Commenced in January 2007
Frequency: Monthly
Edition: International
Paper Count: 3

UV light Related Abstracts

3 Photocatalytic Degradation of Aqueous Organic Pollutant under UV Light Irradiation

Authors: D. Tassalit, N. Chekir, O. Benhabiles, N. A. Laoufi, F. Bentahar

Abstract:

In the setting of the waters purification, some molecules appear recalcitrant to the traditional treatments. The exploitation of the properties of some catalysts permits to amplify the oxidization performances with ultraviolet radiance and to remove this pollution by a non biological way. This study was conducted to investigate the effect of a photocatalysis oxidation system for organic pollutants treatment using a new reactor design and ZnO/TiO2 as a catalyst under UV light. Oxidative degradation of tylosin by hydroxyl radicals (OH°) was studied in aqueous medium using suspended forms of ZnO and TiO2. The results improve that the treatment was affected by many factors such as flow-rate of solution, initial pollutant concentration and catalyst concentration. The rate equation for the tylosin degradation followed first order kinetics and the rate-constants were determined. The reaction rate fitted well with Langmuir–Hinshelwood model and the removed ratio of tylosin was 97 % in less than 60 minutes. To determine the optimum catalyst loading, a series of experiments were carried out by varying the amount of catalyst from 0.05 to 0.5 g/L. The results demonstrate that the rate of photodegradation is optimum with catalyst loading of 0.1 g/L, reaction flow rate of 3.79 mL/s and solution natural pH. The rate was found to increase with the decrease in tylosin concentration from 30 to 5 mg/L. Therefore, this simple photoreactor design for the removal of organic pollutants has the potential to be used in wastewater treatment.

Keywords: wastewater treatment, photocatalysis, ZnO, TiO2, advanced oxidation, UV light, pharmaceuticals pollutants, Spiramycin, tylosin

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2 Reflector Arrangement Effect on Ultraviolet Lamp Performance by CFX Simulation

Authors: William Sidharta, Chin-Tu Lu

Abstract:

Fluorescent ultraviolet lamp generates ultraviolet light which is commonly used in industrial field with certain purposes especially for curing process. Due to the value of inefficiency, there are changes in energy from electrical energy to the heat energy and this would make a defect on the industrial product caused by high temperature of lamp tube during ultraviolet light emission. The condition of industrial scale is further worsening, since commonly using dozens of fluorescent ultraviolet lamps to support huge production process and then it will generates much more heat energy. The maximum temperature of fluorescent ultraviolet lamp will get affected by arranging the lamp tube reflector and this study presents CFX simulation results of the maximum lamp tube temperature with some different reflector arrangements on purely natural convection phenomena. There exists certain spaces value of the reflector and the lamp tube to obtaining lower maximum temperature of the fluorescent ultraviolet lamp.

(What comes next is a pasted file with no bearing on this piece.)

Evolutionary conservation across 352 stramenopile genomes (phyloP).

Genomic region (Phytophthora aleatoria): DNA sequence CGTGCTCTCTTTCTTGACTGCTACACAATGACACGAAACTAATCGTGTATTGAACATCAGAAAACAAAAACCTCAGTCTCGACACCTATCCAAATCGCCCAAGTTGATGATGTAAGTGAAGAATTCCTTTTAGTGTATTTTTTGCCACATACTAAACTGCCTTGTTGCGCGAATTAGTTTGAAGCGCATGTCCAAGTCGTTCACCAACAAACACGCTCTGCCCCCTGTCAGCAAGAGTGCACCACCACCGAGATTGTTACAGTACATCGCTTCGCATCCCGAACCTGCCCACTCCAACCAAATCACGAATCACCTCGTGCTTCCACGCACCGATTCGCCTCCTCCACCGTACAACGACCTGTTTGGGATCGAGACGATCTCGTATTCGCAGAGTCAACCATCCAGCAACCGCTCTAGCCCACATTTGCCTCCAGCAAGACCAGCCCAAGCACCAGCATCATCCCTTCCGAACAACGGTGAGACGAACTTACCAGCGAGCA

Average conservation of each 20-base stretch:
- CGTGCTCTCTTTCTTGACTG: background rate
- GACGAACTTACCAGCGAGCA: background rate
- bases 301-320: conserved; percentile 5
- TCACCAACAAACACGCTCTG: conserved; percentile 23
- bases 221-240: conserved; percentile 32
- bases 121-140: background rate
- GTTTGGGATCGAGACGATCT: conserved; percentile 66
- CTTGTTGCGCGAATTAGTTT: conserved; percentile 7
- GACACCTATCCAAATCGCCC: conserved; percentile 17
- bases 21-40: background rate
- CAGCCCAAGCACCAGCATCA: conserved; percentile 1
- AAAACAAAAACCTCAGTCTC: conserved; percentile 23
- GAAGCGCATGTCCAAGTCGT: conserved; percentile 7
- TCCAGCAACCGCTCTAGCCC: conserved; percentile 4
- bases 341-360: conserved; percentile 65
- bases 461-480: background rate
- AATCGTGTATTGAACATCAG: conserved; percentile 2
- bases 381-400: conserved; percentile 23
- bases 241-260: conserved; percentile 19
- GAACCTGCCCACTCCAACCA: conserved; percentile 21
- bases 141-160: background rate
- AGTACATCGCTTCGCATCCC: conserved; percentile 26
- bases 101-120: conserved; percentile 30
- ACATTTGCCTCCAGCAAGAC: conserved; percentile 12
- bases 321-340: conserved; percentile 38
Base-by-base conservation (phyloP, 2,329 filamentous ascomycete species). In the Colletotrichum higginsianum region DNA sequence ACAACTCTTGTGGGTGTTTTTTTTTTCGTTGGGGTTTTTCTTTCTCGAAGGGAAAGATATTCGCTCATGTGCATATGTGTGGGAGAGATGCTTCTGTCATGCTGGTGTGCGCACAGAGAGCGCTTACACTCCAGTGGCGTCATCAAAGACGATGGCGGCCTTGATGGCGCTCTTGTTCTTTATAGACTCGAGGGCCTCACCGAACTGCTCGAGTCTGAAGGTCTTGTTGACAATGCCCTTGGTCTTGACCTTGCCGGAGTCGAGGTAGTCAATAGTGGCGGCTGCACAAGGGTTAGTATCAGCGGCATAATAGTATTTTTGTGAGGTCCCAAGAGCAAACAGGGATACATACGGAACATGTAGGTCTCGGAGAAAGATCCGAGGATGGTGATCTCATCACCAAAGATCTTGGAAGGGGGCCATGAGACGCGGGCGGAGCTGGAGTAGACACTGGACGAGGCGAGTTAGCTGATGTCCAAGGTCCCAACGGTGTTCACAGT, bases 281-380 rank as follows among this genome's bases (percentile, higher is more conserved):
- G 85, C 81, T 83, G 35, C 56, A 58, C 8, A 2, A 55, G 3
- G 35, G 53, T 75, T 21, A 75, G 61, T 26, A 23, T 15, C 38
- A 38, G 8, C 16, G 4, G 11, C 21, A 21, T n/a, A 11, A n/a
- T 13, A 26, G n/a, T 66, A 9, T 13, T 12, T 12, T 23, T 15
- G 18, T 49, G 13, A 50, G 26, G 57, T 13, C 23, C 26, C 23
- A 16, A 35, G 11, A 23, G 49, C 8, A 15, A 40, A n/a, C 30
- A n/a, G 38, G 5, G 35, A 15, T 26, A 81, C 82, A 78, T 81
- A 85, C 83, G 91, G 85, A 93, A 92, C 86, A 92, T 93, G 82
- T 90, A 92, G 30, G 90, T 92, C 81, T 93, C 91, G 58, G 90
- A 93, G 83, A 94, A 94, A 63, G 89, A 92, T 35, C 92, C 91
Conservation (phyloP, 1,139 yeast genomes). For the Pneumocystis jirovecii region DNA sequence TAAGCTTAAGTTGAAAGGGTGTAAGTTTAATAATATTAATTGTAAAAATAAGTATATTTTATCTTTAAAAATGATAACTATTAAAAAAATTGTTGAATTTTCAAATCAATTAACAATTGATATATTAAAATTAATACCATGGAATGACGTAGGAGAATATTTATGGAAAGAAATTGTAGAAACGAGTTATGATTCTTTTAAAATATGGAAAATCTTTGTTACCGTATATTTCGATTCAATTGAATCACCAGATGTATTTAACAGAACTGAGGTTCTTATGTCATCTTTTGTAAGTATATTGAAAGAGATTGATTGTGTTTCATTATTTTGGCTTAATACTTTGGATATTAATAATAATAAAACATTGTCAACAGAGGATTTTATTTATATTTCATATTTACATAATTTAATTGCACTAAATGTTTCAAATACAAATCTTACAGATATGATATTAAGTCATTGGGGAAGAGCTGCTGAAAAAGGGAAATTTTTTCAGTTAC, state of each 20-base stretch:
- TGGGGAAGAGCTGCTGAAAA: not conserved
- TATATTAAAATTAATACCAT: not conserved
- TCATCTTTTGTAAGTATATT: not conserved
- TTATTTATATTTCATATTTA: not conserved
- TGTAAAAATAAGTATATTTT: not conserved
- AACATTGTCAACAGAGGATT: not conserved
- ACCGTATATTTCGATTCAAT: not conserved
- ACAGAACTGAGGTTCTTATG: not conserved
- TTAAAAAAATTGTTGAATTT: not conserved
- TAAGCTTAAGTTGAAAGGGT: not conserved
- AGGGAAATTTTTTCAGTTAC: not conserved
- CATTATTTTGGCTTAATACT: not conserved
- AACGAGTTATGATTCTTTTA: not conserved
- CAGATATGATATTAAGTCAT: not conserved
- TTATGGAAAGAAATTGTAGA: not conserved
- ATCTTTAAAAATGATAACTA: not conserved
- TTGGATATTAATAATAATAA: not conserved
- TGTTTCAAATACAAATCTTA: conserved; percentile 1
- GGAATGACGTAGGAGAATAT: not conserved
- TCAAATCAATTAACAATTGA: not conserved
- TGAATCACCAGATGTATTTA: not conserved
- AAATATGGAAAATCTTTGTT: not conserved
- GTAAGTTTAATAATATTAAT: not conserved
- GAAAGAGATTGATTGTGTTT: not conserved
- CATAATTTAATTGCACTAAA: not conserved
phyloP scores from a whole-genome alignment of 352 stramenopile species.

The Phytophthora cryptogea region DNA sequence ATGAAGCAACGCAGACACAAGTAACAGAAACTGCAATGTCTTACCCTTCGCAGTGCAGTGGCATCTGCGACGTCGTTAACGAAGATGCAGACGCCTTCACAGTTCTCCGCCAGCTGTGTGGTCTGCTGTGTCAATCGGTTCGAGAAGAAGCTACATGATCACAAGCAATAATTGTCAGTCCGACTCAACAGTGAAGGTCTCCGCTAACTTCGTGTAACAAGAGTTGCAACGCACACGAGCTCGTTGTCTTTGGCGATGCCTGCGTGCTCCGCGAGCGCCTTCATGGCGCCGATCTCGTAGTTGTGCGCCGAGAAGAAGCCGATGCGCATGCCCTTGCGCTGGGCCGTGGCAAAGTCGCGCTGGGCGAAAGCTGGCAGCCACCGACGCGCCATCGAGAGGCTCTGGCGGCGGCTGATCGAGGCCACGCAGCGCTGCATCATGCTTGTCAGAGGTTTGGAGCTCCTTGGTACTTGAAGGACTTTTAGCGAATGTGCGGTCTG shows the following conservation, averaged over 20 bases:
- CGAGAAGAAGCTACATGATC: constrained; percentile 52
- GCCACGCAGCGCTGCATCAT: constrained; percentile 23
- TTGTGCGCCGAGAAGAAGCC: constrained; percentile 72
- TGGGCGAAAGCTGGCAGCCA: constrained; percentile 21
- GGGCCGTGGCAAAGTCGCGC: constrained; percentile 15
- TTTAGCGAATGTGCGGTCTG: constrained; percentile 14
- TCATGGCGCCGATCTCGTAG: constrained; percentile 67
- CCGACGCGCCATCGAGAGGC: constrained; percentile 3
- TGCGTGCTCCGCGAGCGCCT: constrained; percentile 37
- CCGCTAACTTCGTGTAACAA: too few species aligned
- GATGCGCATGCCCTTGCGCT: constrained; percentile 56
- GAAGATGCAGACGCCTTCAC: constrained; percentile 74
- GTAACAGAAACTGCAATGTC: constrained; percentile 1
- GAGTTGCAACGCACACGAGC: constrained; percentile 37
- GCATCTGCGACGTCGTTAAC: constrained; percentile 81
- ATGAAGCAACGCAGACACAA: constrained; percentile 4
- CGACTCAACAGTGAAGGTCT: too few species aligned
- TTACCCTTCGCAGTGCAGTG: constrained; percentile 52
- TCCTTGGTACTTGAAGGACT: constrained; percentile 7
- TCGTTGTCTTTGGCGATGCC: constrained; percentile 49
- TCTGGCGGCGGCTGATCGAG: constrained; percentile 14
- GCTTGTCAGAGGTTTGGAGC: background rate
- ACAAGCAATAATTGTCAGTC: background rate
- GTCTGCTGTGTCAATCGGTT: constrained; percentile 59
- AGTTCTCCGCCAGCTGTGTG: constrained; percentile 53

Keywords: UV light, CFX simulation, fluorescent UV lamp, lamp tube reflector

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1 Induction of Adaptive Response in Yeast Cells under Influence of Extremely High Frequency Electromagnetic Field

Authors: Sergei Voychuk

Abstract:

Introduction: Adaptive response (AR) is a manifestation of radiation hormesis, which deal with the radiation resistance that may be increased with the pretreatment with small doses of radiation. In the current study, we evaluated the potency of radiofrequency EMF to induce the AR mechanisms and to increase a resistance to UV light. Methods: Saccharomyces cerevisiae yeast strains, which were created to study induction of mutagenesis and recombination, were used in the study. The strains have mutations in rad2 and rad54 genes, responsible for DNA repair: nucleotide excision repair (PG-61), postreplication repair (PG-80) and mitotic (crossover) recombination (T2). An induction of mutation and recombination are revealed due to the formation of red colonies on agar plates. The PG-61 and T2 are UV sensitive strains, while PG-80 is sensitive to ionizing radiation. Extremely high frequency electromagnetic field (EHF-EMF) was used. The irradiation was performed in floating mode and frequency changed during exposure from 57 GHz to 62 GHz. The power of irradiation was 100 mkW, and duration of exposure was 10 and 30 min. Treatment was performed at RT and then cells were stored at 28° C during 1 h without any exposure but after that they were treated with UV light (254nm) for 20 sec (strain T2) and 120 sec (strain PG-61 and PG-80). Cell viability and quantity of red colonies were determined after 5 days of cultivation on agar plates. Results: It was determined that EHF-EMF caused 10-20% decrease of viability of T2 and PG-61 strains, while UV showed twice stronger effect (30-70%). EHF-EMF pretreatment increased T2 resistance to UV, and decreased it in PG-61. The PG-80 strain was insensitive to EHF-EMF and no AR effect was determined for this strain. It was not marked any induction of red colonies formation in T2 and PG-80 strain after EHF or UV exposure. The quantity of red colonies was 2 times more in PG-61 strain after EHF-EMF treatment and at least 300 times more after UV exposure. The pretreatment of PG-61 with EHF-EMF caused at least twice increase of viability and consequent decrease of amount of red colonies. Conclusion: EHF-EMF may induce AR in yeast cells and increase their viability under UV treatment.

Keywords: Adaptive Response, Saccharomyces cerevisiae, UV light, EHF-EMF

Procedia PDF Downloads 169